“In this length of lockdown and restrictions, I draw comfort in knowing that there would be a time to meet again, to share food and drink, to be close with one another. I think often of the vessels I would have to dig out and dust off, of how familiar they had once been, of the history it carried with it. All these platters, plates, dishes, and bowls held both meals and memories. Perhaps we do not yet interact directly with each other, in person, in studio, in house and home, but our connections still burgeon and blossom, like the florals on vessels.

“My work with the Patio Press x ECU Fellowship is sustained by it, as the conception and creation depended on this relationship, this exchange between artist to artist to artist, separated by distance, which all can only exist under such a context: COVID-19.”

Richard Brittain
Artwork by Richard Brittain; printed by Patio Press. Image courtesy Richard Brittain/Patio Press.

Ashtree, linocut on Stonehenge and handmade paper, 8.5”x11.” Edition of 12, printed in March, 2021.

Richard Brittain

“I am an artist working and living in Vancouver, BC, on the unceded territories of the Squamish, Musqueam and Tsleil-Waututh nations. I am currently completing my 3rd year of Visual Arts with a particular interest in relief printmaking. A primary focus of my practice is exploring the complex and often fraught relationship we, as a species, have with the natural world. A unifying aspect to my work is the inspiration I find in the shapes, textures and patterns that exist within nature.

“I was very excited when I found out that I had been accepted into the Patio Press x ECU fellowship! I was impressed by the amazing prints created by students last semester and knew I had to put forward something special for my submission. While my work tends towards the universal or more obliquely personal, I felt this was a good opportunity to develop an idea that was more explicitly about my own experience. This evolved into my print, Ashplant.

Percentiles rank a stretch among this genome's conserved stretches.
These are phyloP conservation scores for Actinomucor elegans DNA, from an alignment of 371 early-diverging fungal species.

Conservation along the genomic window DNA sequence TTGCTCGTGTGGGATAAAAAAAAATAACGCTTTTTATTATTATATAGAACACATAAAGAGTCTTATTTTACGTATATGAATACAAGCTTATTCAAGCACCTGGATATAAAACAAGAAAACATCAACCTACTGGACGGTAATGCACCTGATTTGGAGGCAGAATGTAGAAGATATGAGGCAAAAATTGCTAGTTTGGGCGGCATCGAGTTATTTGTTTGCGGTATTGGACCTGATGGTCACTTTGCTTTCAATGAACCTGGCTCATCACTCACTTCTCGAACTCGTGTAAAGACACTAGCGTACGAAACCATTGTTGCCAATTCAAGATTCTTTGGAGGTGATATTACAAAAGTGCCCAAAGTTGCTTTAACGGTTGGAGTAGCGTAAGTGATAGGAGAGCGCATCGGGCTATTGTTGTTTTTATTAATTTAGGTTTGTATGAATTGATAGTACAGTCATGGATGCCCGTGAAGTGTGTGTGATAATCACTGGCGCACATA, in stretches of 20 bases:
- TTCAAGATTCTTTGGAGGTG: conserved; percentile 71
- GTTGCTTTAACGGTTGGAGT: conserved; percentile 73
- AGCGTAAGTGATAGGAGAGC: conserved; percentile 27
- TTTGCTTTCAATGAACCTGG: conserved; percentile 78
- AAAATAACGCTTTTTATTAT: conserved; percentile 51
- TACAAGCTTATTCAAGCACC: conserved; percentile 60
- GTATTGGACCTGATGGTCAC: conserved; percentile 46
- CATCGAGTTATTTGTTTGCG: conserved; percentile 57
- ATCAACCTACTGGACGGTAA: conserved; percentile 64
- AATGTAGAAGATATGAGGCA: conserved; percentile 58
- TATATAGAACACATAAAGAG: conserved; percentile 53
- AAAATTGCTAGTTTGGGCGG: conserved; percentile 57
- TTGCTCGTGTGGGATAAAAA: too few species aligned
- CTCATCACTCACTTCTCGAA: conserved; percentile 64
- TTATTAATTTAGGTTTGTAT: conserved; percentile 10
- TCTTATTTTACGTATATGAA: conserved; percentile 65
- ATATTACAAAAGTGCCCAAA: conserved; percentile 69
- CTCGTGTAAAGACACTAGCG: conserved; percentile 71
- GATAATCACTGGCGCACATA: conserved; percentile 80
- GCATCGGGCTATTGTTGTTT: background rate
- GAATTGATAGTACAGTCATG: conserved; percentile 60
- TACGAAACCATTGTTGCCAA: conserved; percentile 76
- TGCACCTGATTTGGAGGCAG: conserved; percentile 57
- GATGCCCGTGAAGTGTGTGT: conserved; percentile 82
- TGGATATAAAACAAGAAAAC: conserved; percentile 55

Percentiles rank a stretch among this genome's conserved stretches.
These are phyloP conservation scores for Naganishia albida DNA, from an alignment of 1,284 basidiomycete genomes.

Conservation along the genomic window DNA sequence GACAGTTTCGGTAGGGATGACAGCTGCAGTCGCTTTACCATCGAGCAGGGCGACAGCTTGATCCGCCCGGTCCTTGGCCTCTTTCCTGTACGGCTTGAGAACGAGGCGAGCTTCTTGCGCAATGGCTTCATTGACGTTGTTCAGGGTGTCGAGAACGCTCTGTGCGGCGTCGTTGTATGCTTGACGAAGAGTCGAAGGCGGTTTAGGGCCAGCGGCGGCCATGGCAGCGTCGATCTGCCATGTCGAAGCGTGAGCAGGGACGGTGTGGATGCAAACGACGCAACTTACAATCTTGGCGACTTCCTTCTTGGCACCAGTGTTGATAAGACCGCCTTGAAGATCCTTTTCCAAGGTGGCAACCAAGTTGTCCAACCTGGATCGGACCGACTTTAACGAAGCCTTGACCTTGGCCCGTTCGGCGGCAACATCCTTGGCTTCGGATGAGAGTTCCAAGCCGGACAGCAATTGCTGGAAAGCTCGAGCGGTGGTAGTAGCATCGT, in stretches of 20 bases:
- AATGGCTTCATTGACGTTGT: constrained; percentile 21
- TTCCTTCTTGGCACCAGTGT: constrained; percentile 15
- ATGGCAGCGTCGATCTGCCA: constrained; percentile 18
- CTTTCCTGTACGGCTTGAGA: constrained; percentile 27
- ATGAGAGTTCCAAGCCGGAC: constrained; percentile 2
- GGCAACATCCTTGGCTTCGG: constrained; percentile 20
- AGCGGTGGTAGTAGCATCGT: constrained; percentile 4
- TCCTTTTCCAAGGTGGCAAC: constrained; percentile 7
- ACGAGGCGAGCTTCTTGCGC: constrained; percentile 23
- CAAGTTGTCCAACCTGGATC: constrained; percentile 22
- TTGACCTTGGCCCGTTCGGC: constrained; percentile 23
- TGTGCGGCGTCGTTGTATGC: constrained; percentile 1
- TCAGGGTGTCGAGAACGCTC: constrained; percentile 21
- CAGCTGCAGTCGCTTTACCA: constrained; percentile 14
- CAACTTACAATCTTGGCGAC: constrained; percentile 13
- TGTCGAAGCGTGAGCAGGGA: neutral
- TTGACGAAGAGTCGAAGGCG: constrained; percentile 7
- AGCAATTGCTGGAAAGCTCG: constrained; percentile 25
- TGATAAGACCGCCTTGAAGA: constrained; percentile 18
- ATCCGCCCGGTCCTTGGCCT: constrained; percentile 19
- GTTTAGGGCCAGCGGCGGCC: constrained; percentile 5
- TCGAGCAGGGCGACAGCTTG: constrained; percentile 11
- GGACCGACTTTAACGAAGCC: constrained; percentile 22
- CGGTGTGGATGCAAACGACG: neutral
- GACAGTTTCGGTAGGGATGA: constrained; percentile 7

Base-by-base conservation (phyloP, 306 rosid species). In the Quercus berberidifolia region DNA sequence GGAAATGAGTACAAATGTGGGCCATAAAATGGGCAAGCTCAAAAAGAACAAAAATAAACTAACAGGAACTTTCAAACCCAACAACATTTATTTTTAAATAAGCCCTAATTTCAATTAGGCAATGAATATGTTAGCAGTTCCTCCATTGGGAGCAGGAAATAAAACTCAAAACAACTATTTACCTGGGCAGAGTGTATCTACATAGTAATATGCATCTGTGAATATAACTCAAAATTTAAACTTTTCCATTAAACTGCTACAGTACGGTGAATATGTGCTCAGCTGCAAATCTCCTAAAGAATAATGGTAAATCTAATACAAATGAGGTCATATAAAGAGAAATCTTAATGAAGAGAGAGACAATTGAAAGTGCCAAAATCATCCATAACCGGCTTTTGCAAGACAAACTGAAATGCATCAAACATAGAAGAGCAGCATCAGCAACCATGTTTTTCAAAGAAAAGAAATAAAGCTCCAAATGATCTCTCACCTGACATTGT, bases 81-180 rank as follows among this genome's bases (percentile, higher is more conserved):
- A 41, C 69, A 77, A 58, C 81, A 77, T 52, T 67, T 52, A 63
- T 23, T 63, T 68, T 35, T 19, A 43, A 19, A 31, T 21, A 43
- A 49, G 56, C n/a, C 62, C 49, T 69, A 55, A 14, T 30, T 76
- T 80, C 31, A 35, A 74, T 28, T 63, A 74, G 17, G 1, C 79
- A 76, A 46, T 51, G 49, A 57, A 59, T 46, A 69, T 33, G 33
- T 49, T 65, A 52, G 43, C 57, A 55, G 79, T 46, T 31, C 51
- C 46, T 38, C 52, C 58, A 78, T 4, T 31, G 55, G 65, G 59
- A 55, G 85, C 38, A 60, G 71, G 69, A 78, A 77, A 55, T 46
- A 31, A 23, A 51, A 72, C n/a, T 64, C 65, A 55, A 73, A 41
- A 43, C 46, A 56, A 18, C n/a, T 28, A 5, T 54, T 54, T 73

“My design was inspired by the challenges I have encountered during COVID with recent personal mobility issues. I have developed a complex relationship with my cane, as it allows me to access the green spaces in the city that I rely upon for my physical and mental health. However, I have found it also defines the way I am seen and how people respond to me.

“I am grateful for this opportunity to work with Patio Press and thrilled to see how well the print turned out thanks to Sara-Jeanne and Mark’s meticulous printing.”

Imogen Crisp
Artwork by Felicity Imogen Crisp; printed by Patio Press. Image courtesy Felicity Imogen Crisp/Patio Press.

Sitting with Kimmerer, linocut on Stonehenge paper, 10”x10.” Varied edition of 16, printed in March, 2021.

Felicity Imogen Crisp

“Printing isn’t typically in my practice, so an opportunity like this was challenging, refreshing and special. I am extremely grateful to be able to participate in something that is safe and accessible during the pandemic; I also felt supported and informed about each step of the process.